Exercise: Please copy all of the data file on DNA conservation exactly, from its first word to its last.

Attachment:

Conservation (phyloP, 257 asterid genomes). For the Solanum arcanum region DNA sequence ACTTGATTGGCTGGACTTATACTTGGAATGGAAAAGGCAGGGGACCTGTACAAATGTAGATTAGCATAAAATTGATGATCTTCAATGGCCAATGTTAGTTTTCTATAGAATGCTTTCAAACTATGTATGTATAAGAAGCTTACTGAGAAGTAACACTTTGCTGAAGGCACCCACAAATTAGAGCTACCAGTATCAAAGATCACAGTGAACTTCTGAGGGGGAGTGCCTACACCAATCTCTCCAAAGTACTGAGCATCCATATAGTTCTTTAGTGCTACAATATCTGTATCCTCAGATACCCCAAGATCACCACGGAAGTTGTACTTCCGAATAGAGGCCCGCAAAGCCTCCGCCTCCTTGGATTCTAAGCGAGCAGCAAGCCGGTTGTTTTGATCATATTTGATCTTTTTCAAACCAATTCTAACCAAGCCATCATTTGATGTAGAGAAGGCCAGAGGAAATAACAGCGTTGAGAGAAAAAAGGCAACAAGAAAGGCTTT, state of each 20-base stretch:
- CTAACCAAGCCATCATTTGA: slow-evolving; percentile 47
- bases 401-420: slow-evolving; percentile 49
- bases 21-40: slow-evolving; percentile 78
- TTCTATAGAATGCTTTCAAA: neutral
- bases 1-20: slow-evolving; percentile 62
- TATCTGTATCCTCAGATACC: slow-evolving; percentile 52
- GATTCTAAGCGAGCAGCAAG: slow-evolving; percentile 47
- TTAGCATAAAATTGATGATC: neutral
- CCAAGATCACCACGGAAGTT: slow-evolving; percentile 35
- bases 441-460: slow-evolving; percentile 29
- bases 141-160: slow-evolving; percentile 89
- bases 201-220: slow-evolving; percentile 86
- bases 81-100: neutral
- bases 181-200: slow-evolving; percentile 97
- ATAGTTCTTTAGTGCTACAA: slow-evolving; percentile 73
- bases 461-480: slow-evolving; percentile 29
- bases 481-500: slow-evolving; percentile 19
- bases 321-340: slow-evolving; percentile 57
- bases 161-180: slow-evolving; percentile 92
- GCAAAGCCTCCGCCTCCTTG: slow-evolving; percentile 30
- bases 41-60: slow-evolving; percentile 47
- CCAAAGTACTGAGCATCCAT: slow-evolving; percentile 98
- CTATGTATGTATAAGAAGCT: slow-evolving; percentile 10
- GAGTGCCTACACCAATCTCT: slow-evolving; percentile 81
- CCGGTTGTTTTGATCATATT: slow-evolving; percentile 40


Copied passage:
Conservation (phyloP, 257 asterid genomes). For the Solanum arcanum region DNA sequence ACTTGATTGGCTGGACTTATACTTGGAATGGAAAAGGCAGGGGACCTGTACAAATGTAGATTAGCATAAAATTGATGATCTTCAATGGCCAATGTTAGTTTTCTATAGAATGCTTTCAAACTATGTATGTATAAGAAGCTTACTGAGAAGTAACACTTTGCTGAAGGCACCCACAAATTAGAGCTACCAGTATCAAAGATCACAGTGAACTTCTGAGGGGGAGTGCCTACACCAATCTCTCCAAAGTACTGAGCATCCATATAGTTCTTTAGTGCTACAATATCTGTATCCTCAGATACCCCAAGATCACCACGGAAGTTGTACTTCCGAATAGAGGCCCGCAAAGCCTCCGCCTCCTTGGATTCTAAGCGAGCAGCAAGCCGGTTGTTTTGATCATATTTGATCTTTTTCAAACCAATTCTAACCAAGCCATCATTTGATGTAGAGAAGGCCAGAGGAAATAACAGCGTTGAGAGAAAAAAGGCAACAAGAAAGGCTTT, state of each 20-base stretch:
- CTAACCAAGCCATCATTTGA: slow-evolving; percentile 47
- bases 401-420: slow-evolving; percentile 49
- bases 21-40: slow-evolving; percentile 78
- TTCTATAGAATGCTTTCAAA: neutral
- bases 1-20: slow-evolving; percentile 62
- TATCTGTATCCTCAGATACC: slow-evolving; percentile 52
- GATTCTAAGCGAGCAGCAAG: slow-evolving; percentile 47
- TTAGCATAAAATTGATGATC: neutral
- CCAAGATCACCACGGAAGTT: slow-evolving; percentile 35
- bases 441-460: slow-evolving; percentile 29
- bases 141-160: slow-evolving; percentile 89
- bases 201-220: slow-evolving; percentile 86
- bases 81-100: neutral
- bases 181-200: slow-evolving; percentile 97
- ATAGTTCTTTAGTGCTACAA: slow-evolving; percentile 73
- bases 461-480: slow-evolving; percentile 29
- bases 481-500: slow-evolving; percentile 19
- bases 321-340: slow-evolving; percentile 57
- bases 161-180: slow-evolving; percentile 92
- GCAAAGCCTCCGCCTCCTTG: slow-evolving; percentile 30
- bases 41-60: slow-evolving; percentile 47
- CCAAAGTACTGAGCATCCAT: slow-evolving; percentile 98
- CTATGTATGTATAAGAAGCT: slow-evolving; percentile 10
- GAGTGCCTACACCAATCTCT: slow-evolving; percentile 81
- CCGGTTGTTTTGATCATATT: slow-evolving; percentile 40